The only reason why this doesn’t get a terrible rating from me is that the visuals and the style of this film are so alluring and perfectly presented in the film medium that the picture does put me in awe in that regard. This is a really cool and fun movie to look at and I dig the music. The surface is superb, it just turns to crap when you get past the polish, bright lights and groovy tunes.

Rating: 6/10
Pairs well with: Edgar Wright’s Shaun of the Dead, Hot Fuzz and The World’s End, as well as the Kick Ass movies and Zombieland.

Film Review: Star Trek (2009)

Also known as: Star Trek XI, Star Trek Zero, Corporate Headquarters, The Ernest Castelhun Chronicles, Untitled Walter Lace Project, Star Trek: The Future Begins (working titles), Star Trek: The Beginning (South Korea),
Release Date: April 6th, 2009 (Austin premiere)
Directed by: J. J. Abrams
Written by: Robert Orci, Alex Kurtzman
Based on: Star Trek by Gene Roddenberry
Music by: Michael Giacchino
Cast:  Chris Pine, Zachary Quinto, Karl Urban, Zoe Saldana, Simon Pegg, John Cho, Anton Yelchin, Leonard Nimoy, Bruce Greenwood, Eric Bana, Ben Cross, Winona Ryder, Chris Hemsworth, Clifton Collins Jr., Rachel Nichols, Deep Roy, Tyler Perry, Victor Garber (scene cut), Brad William Henke (scenes cut)

Spyglass Entertainment, Bad Robot Productions, Paramount Pictures, 127 Minutes

Review:

“Don’t pander to me, kid. One tiny crack in the hull and our blood boils in thirteen seconds. Solar flare might crop up, cook us in our seats. And wait’ll you’re sitting pretty with a case of Andorian shingles, see if you’re still so relaxed when your eyeballs are bleeding. Space is disease and danger wrapped in darkness and silence.” – Dr. Leonard ‘Bones’ McCoy

I’ve loved the Star Trek franchise as long as I can remember. However, nothing has really resonated with me since the end of Enterprise in 2005. This film was an attempt at rebooting the franchise and altering the timeline so that it wasn’t forced into having to work within the framework of already established canon. I wouldn’t call that the best idea, as Star Trek has such a rich mythos that it doesn’t need to be rebooted, there are unlimited ways to tell stories within a franchise this large. But a reboot is what we got because Hollywood is gonna Hollywood.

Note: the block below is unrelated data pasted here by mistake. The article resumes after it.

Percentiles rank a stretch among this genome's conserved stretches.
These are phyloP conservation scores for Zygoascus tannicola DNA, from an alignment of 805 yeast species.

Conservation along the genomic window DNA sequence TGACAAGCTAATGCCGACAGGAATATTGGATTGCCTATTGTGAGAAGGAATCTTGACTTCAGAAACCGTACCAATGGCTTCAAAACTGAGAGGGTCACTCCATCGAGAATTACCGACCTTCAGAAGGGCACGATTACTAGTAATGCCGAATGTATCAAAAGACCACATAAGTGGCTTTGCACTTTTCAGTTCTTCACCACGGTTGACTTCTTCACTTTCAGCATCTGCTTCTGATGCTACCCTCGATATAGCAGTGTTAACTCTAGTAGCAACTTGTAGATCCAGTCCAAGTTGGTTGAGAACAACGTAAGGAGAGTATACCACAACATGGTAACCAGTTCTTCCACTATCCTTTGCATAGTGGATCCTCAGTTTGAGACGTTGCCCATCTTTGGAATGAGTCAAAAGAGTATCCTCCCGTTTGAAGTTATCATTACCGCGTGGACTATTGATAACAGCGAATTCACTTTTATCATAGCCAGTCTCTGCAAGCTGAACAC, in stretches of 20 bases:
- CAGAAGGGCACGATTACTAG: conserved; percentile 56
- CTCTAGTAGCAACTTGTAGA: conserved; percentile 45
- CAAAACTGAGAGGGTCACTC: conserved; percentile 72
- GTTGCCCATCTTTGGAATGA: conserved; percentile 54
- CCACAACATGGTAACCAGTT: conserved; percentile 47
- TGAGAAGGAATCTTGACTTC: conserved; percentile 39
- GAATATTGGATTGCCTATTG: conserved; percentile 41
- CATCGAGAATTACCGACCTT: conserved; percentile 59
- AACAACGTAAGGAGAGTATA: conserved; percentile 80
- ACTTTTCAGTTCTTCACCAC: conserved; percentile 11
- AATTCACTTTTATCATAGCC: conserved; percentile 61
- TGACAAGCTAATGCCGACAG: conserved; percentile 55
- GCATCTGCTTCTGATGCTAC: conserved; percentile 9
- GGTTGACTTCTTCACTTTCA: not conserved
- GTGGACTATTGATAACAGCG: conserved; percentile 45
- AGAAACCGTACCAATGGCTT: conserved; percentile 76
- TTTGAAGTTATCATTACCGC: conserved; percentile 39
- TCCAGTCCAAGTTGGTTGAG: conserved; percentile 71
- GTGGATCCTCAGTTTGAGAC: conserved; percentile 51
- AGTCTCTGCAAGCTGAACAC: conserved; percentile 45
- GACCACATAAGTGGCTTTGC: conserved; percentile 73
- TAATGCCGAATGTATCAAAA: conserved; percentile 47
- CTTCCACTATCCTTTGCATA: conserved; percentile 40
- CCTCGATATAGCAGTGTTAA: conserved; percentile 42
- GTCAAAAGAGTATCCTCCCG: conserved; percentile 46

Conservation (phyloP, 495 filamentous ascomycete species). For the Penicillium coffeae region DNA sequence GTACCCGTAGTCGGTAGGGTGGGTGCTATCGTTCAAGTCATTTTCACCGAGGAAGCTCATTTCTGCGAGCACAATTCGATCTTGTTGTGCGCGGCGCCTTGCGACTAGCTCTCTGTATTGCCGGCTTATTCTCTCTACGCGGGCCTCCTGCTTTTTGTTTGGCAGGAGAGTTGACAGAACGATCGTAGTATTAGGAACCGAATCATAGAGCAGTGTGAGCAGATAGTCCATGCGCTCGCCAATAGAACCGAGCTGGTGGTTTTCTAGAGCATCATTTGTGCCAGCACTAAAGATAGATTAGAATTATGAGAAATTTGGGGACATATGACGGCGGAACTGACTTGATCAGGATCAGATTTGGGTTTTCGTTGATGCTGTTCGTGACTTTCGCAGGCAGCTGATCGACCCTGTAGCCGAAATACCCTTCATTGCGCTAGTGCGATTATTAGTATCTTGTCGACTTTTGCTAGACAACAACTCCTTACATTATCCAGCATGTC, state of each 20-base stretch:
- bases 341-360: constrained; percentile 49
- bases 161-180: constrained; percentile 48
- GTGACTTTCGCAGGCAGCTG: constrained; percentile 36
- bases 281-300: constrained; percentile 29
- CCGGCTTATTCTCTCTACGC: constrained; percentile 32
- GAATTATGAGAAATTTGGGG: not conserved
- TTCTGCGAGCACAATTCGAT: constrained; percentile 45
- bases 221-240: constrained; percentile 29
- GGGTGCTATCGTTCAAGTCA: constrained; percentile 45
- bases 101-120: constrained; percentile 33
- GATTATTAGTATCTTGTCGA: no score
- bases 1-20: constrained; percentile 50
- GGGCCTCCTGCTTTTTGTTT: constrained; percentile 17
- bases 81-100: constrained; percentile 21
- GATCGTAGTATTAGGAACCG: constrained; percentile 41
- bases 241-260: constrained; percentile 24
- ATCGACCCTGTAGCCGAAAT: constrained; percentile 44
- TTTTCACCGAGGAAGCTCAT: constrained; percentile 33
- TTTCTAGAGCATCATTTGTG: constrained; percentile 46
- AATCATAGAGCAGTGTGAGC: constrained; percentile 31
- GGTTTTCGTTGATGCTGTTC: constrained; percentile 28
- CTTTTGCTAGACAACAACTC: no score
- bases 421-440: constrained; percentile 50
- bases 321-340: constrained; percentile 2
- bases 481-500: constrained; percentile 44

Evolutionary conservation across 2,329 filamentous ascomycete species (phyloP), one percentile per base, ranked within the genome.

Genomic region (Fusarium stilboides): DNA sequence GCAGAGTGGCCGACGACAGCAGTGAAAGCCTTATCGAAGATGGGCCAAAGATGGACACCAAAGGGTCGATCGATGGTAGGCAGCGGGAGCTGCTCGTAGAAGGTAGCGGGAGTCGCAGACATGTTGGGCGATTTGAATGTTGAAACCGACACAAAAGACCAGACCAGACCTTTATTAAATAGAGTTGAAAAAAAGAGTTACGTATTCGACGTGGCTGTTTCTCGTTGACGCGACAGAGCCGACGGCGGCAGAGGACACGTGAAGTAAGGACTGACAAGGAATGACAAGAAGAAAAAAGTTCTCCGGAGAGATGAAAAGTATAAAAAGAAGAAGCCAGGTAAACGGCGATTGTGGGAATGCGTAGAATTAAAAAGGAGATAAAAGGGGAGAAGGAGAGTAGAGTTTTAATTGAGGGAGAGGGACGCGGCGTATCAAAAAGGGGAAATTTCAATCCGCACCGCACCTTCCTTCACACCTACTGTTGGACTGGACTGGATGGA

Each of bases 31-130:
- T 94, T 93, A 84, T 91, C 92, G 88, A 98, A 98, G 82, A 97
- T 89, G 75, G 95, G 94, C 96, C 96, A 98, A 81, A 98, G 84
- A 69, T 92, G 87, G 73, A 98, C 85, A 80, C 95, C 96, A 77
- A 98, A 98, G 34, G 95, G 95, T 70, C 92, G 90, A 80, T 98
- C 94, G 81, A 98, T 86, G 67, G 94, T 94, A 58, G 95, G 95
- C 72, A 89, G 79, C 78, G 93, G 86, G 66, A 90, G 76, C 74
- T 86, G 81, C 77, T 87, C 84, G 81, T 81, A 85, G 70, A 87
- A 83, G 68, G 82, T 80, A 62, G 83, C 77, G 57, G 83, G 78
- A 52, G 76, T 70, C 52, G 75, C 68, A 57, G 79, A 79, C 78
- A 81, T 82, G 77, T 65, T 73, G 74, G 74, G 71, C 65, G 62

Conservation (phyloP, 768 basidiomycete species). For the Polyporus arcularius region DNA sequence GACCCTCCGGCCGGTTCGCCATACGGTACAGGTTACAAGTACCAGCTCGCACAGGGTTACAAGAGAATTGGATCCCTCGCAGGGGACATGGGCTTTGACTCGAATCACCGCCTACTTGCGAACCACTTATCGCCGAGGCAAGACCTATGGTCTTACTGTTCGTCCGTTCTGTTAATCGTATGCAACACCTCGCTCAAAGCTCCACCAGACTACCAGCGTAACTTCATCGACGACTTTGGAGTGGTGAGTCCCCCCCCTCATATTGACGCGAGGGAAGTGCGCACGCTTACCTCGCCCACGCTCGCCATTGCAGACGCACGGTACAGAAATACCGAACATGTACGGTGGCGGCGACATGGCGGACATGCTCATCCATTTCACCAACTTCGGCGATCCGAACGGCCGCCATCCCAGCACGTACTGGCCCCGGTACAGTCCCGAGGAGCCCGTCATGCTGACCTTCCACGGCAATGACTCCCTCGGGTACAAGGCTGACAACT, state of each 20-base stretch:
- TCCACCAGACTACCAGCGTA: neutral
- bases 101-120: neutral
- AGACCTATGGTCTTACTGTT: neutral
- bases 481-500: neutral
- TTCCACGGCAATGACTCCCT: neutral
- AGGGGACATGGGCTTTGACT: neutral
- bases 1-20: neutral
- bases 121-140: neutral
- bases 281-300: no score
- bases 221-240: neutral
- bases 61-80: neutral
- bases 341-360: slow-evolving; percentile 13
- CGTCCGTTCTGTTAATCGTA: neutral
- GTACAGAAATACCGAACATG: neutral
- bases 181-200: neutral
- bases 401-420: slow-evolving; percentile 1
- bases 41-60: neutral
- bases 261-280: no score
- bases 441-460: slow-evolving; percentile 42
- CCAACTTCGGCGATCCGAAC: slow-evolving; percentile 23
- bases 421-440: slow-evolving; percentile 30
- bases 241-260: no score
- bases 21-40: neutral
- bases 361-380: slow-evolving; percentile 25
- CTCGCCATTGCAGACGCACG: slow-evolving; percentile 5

That being said, for what this is, Star Trek isn’t a bad motion picture. It’s an unnecessary one but I did want to give it a shot because if this was all the Trek I was going to get, I wanted to try to make the best of it.

This could have been better though. They hired the wrong guy to direct, as he just wanted to make Star Wars movies, which he would later do, and wasn’t a fan of Star Trek and didn’t really understand what it needed to be in contrast to what Star Wars is.

The director, J. J. Abrams, also made some strange stylistic choices in how he made the Enterprise look and how he went absolutely ape shit with the use of lens flares and lighting. The film is almost headache inducing at times.

As far as the story goes, the altering of the timeline really seems moot, as there are things that are different before the moment of that alteration. I’m specifically talking about the time Enterprise was already in space before Kirk showed up, as well as Spock’s previous service on the ship and Captain Pike’s role in everything.

Additionally, the story really seems to be a rehash of Star Wars: Episode IV – A New Hope, which Abrams would also heavily borrow from for his first Star Wars movie, Episode VII – The Force Awakens. But this is the same guy who also borrowed heavily from E.T. the Extra-Terrestrial for his picture Super 8. It all kind of makes me wonder what his next Star Wars film will heavily borrow from.

In the realm of Star Trek movies, this is better than the worst films that came before it but it doesn’t come close to the greatness of Wrath of KhanThe Voyage HomeThe Undiscovered Country or First Contact. As its own film, separate from the series, it is a fun, space action movie. I will give it that. It is a good adventure and a better than average popcorn movie but we’ve seen this all before and done much better.